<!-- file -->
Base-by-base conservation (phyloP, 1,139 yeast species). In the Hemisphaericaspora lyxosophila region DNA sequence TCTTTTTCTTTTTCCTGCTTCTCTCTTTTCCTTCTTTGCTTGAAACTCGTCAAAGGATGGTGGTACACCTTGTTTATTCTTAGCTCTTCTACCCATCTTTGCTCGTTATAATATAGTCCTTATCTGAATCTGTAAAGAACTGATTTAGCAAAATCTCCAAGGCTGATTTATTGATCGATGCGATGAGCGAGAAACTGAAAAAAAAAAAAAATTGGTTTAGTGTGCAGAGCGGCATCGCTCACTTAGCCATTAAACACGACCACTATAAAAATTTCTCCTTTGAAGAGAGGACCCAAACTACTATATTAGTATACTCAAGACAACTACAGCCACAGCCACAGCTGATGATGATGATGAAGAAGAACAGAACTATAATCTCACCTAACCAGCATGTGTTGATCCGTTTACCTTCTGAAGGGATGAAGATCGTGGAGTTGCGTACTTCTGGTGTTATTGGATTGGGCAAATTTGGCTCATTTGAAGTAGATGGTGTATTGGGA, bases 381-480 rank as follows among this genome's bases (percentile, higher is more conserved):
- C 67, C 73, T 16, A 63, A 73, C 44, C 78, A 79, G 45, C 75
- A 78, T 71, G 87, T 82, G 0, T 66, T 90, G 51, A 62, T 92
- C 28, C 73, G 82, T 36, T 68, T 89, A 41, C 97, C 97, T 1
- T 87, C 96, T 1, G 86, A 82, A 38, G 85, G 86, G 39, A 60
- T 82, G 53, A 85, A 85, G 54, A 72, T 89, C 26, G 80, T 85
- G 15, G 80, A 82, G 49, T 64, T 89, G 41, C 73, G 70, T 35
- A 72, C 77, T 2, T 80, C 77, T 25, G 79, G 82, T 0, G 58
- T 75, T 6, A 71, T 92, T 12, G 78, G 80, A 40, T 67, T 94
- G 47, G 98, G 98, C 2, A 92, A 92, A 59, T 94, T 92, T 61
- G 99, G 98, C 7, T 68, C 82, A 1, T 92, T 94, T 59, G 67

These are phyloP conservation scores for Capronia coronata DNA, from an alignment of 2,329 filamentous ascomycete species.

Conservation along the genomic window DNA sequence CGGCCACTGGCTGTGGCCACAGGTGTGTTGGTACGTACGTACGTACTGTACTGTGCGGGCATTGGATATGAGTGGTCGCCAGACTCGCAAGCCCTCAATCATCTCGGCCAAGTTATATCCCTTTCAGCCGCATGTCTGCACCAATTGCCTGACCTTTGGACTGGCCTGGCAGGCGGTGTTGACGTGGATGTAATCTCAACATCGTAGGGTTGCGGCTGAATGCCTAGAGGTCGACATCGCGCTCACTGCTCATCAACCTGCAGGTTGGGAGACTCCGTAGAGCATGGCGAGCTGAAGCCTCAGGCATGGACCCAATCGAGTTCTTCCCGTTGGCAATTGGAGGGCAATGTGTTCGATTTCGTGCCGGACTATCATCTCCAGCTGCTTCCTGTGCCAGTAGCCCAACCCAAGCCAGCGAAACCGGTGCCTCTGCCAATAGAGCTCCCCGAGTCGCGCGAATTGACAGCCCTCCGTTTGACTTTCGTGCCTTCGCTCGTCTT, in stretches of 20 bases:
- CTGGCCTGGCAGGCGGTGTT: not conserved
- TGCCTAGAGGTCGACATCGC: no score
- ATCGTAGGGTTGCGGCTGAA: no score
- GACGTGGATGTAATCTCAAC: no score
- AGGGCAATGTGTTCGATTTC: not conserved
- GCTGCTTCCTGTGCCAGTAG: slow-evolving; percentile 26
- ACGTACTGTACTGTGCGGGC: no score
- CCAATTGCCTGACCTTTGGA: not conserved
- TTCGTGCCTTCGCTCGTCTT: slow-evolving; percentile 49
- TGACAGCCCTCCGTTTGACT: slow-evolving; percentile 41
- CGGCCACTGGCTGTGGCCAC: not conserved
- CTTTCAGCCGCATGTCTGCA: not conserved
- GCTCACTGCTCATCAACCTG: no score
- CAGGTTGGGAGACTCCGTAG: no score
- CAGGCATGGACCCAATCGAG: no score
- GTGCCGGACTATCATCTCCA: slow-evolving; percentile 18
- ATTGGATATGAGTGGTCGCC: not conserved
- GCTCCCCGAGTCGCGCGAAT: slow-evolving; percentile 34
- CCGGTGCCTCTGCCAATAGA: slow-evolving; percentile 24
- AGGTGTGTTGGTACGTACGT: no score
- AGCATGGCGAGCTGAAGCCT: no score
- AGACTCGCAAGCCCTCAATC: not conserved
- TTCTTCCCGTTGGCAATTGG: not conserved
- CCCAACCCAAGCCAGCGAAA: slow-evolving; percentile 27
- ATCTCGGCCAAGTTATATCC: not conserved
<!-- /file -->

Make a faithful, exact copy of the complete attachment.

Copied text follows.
Base-by-base conservation (phyloP, 1,139 yeast species). In the Hemisphaericaspora lyxosophila region DNA sequence TCTTTTTCTTTTTCCTGCTTCTCTCTTTTCCTTCTTTGCTTGAAACTCGTCAAAGGATGGTGGTACACCTTGTTTATTCTTAGCTCTTCTACCCATCTTTGCTCGTTATAATATAGTCCTTATCTGAATCTGTAAAGAACTGATTTAGCAAAATCTCCAAGGCTGATTTATTGATCGATGCGATGAGCGAGAAACTGAAAAAAAAAAAAAATTGGTTTAGTGTGCAGAGCGGCATCGCTCACTTAGCCATTAAACACGACCACTATAAAAATTTCTCCTTTGAAGAGAGGACCCAAACTACTATATTAGTATACTCAAGACAACTACAGCCACAGCCACAGCTGATGATGATGATGAAGAAGAACAGAACTATAATCTCACCTAACCAGCATGTGTTGATCCGTTTACCTTCTGAAGGGATGAAGATCGTGGAGTTGCGTACTTCTGGTGTTATTGGATTGGGCAAATTTGGCTCATTTGAAGTAGATGGTGTATTGGGA, bases 381-480 rank as follows among this genome's bases (percentile, higher is more conserved):
- C 67, C 73, T 16, A 63, A 73, C 44, C 78, A 79, G 45, C 75
- A 78, T 71, G 87, T 82, G 0, T 66, T 90, G 51, A 62, T 92
- C 28, C 73, G 82, T 36, T 68, T 89, A 41, C 97, C 97, T 1
- T 87, C 96, T 1, G 86, A 82, A 38, G 85, G 86, G 39, A 60
- T 82, G 53, A 85, A 85, G 54, A 72, T 89, C 26, G 80, T 85
- G 15, G 80, A 82, G 49, T 64, T 89, G 41, C 73, G 70, T 35
- A 72, C 77, T 2, T 80, C 77, T 25, G 79, G 82, T 0, G 58
- T 75, T 6, A 71, T 92, T 12, G 78, G 80, A 40, T 67, T 94
- G 47, G 98, G 98, C 2, A 92, A 92, A 59, T 94, T 92, T 61
- G 99, G 98, C 7, T 68, C 82, A 1, T 92, T 94, T 59, G 67

These are phyloP conservation scores for Capronia coronata DNA, from an alignment of 2,329 filamentous ascomycete species.

Conservation along the genomic window DNA sequence CGGCCACTGGCTGTGGCCACAGGTGTGTTGGTACGTACGTACGTACTGTACTGTGCGGGCATTGGATATGAGTGGTCGCCAGACTCGCAAGCCCTCAATCATCTCGGCCAAGTTATATCCCTTTCAGCCGCATGTCTGCACCAATTGCCTGACCTTTGGACTGGCCTGGCAGGCGGTGTTGACGTGGATGTAATCTCAACATCGTAGGGTTGCGGCTGAATGCCTAGAGGTCGACATCGCGCTCACTGCTCATCAACCTGCAGGTTGGGAGACTCCGTAGAGCATGGCGAGCTGAAGCCTCAGGCATGGACCCAATCGAGTTCTTCCCGTTGGCAATTGGAGGGCAATGTGTTCGATTTCGTGCCGGACTATCATCTCCAGCTGCTTCCTGTGCCAGTAGCCCAACCCAAGCCAGCGAAACCGGTGCCTCTGCCAATAGAGCTCCCCGAGTCGCGCGAATTGACAGCCCTCCGTTTGACTTTCGTGCCTTCGCTCGTCTT, in stretches of 20 bases:
- CTGGCCTGGCAGGCGGTGTT: not conserved
- TGCCTAGAGGTCGACATCGC: no score
- ATCGTAGGGTTGCGGCTGAA: no score
- GACGTGGATGTAATCTCAAC: no score
- AGGGCAATGTGTTCGATTTC: not conserved
- GCTGCTTCCTGTGCCAGTAG: slow-evolving; percentile 26
- ACGTACTGTACTGTGCGGGC: no score
- CCAATTGCCTGACCTTTGGA: not conserved
- TTCGTGCCTTCGCTCGTCTT: slow-evolving; percentile 49
- TGACAGCCCTCCGTTTGACT: slow-evolving; percentile 41
- CGGCCACTGGCTGTGGCCAC: not conserved
- CTTTCAGCCGCATGTCTGCA: not conserved
- GCTCACTGCTCATCAACCTG: no score
- CAGGTTGGGAGACTCCGTAG: no score
- CAGGCATGGACCCAATCGAG: no score
- GTGCCGGACTATCATCTCCA: slow-evolving; percentile 18
- ATTGGATATGAGTGGTCGCC: not conserved
- GCTCCCCGAGTCGCGCGAAT: slow-evolving; percentile 34
- CCGGTGCCTCTGCCAATAGA: slow-evolving; percentile 24
- AGGTGTGTTGGTACGTACGT: no score
- AGCATGGCGAGCTGAAGCCT: no score
- AGACTCGCAAGCCCTCAATC: not conserved
- TTCTTCCCGTTGGCAATTGG: not conserved
- CCCAACCCAAGCCAGCGAAA: slow-evolving; percentile 27
- ATCTCGGCCAAGTTATATCC: not conserved